Maurice Malpas: Hibs choice not a tough one

DECISIONS that are quick and easy can still be agonising. Maurice Malpas’s move to Hibernian is a case in point.
Terry Butcher and Maurice Malpas at Easter Road yesterday. Picture: Neil HannaTerry Butcher and Maurice Malpas at Easter Road yesterday. Picture: Neil Hanna
Terry Butcher and Maurice Malpas at Easter Road yesterday. Picture: Neil Hanna

He knew in his heart he wanted to leave Inverness Caledonian Thistle and head south as assistant manager to Terry Butcher, but that knowledge did not make the actual departure any easier.

There were the ties that the two had made with the club. The individual players they had signed and helped to thrive. The team they had taken to second in the table and the semi-finals of the League Cup. For Malpas there was also the lure of management, of being his own boss. He had tried it before, unsuccessfully, without Butcher. This time, with so much more experience and a squad he knew so well, could he make it work?

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Those were some of the factors that tempted him to stay at Inverness. But, when club chairman Kenny Cameron offered him the top job, he needed no lengthy deliberations. Flattered, he nonetheless declined.

Malpas was professional and self-disciplined during the eight days of negotiations, above all on Saturday when, with Butcher watching on from the stand, he took the Caley Thistle team as they beat Hibs 2-0. Addressing the press after the game he gave nothing away, discussing the pros and cons of both courses of action open to them. By then, barring a late collapse of Butcher’s own talks with Hibs, Malpas knew he would be on the move.

On Tuesday, after formally being introduced by chairman Rod Petrie as Hibs’ new No 2, Malpas explained how hard it had been to deal with the situation. “The uncertainty of last week was difficult for me,” he said. “I didn’t know what was happening. Terry was in discussions from Wednesday but I didn’t know if I was going or not, whether I would get a chance to go, or whether I would get a chance to be manager if I didn’t.

“It was a sleepless week for me, an uncomfortable week, and, when they still hadn’t agreed the compensation, Kenny Cameron came to my house and asked me [to be manager]. We had a fantastic discussion about it but, when I came to the club with Terry, we always said we would leave together, whether that was getting kicked out together or moving together. As soon as he said it was done and dusted, it was an easy decision for me.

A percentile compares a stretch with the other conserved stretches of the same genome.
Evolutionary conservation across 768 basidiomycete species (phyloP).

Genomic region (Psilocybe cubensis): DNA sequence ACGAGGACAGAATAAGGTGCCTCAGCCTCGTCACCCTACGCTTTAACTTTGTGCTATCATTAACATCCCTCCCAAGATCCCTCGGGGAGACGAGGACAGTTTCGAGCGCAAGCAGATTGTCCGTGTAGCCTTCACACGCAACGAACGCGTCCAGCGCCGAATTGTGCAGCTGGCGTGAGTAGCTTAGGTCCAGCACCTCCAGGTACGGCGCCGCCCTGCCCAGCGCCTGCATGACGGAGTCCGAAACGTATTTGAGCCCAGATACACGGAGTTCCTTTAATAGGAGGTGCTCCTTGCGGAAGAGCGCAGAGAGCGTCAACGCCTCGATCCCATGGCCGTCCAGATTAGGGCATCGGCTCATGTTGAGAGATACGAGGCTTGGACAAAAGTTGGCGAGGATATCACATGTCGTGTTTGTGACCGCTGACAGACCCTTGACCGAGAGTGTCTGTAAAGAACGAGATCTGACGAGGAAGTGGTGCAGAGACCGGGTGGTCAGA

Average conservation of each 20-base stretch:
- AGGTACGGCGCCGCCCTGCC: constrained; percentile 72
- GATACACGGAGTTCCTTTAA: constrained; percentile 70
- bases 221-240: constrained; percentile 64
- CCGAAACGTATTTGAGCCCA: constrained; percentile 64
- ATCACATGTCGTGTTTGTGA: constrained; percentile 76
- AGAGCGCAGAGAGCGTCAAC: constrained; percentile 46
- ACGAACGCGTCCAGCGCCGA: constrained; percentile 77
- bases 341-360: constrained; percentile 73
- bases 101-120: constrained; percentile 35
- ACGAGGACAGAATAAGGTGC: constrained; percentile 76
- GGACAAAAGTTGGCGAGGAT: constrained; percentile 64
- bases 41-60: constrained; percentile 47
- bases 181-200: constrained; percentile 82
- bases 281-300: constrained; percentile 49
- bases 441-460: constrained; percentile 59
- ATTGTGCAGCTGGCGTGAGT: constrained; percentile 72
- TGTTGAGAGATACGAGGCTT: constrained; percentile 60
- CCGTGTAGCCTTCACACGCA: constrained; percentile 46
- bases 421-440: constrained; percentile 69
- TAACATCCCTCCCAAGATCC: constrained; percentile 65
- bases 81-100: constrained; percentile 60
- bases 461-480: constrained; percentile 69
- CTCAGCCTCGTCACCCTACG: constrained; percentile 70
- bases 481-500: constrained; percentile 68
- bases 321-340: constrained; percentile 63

“I want to be at a club that’s got a chance to win trophies. Caley Thistle have got a great chance this season, but I just felt the potential here is far greater.

“I’m a football guy who likes being on the training field and the facilities here are unbelievable. And it’s not anything to do with money. It’s about the things here that Caley couldn’t give me. That’s why, as soon as Terry asked me, I said yes.

“I had five great years there and I thoroughly enjoyed them. The chairman and the board have been fantastic and helped us every time we asked for something. It’s like a family there.

“The chairman asked straight out if I wanted to be manager and virtually straight away I said ‘no’. I had been thinking about it, but I just felt that was the right decision. It was my gut feeling.

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“The opportunity to come here was far greater than my desire to be a No 1 again. The potential here appeals to me. The facilities excite me too. Some mornings up at Fort George [Inverness’s training ground] you’re lifting goals and your hands would stick to the goalposts. I walked out my office this morning on to a training ground and I hadn’t done that in 20 years of coaching. That might seem simple and trivial, but it’s a massive thing to me.”

Butcher and Malpas have complementary strengths as a management duo and, meeting them together, it’s easy to see why they work so well as a team. Butcher is the light-hearted one, ebullient and given to flights of fancy, Malpas more serious and even-tempered. So what does the assistant make of the main man? And what should the Hibs players expect?

“He’s passionate – a lunatic at times but that’s just the passion,” said Malpas. “He demands from players what he demands from himself – give it your lot.

“He can accept people losing if they’re giving everything. You can’t demand a player plays well every week, but we can demand they work hard. He’s got a great drive and desire. Sometimes you come in in the morning and he just drives you on. He’s a breath of fresh air.

“We work well together and enjoy that. He’s good at what he’s good at, I’m good at what I’m good at and the two of us seem to gel. We have a ball. Everyone wants to enjoy their work and we certainly do that.”

They are also effective – at least, that’s the aim. Malpas is aware of the debate within the Hibs support in recent years about the style of football their team should adopt but, as far as he is concerned, there is no point in aesthetic pleasure for its own sake. Malpas said: “I hear people saying you’ve got to play the Hibs way. For me it’s about playing to win. Jim McLean was the first person to drum into us about doing this or that but you had to be a winner. You had to win the game, otherwise everything else was a waste of time. Why play well but get beat?

“That’s the mentality we’ve got to get into the fans, the players – it’s all about winning. There will be days when we’re flying and it’s great to watch. And there will be days when it’s absolute drivel but we still expect to win. That’s the mindset.”

And if Malpas ever hears one of the squad voicing a reluctance to adopt such a mindset, deciding how to act will be quick and easy, this time involving no agonising at all.

“If I hear any player say they can’t do it, then they’ll get a size eight boot up the backside.”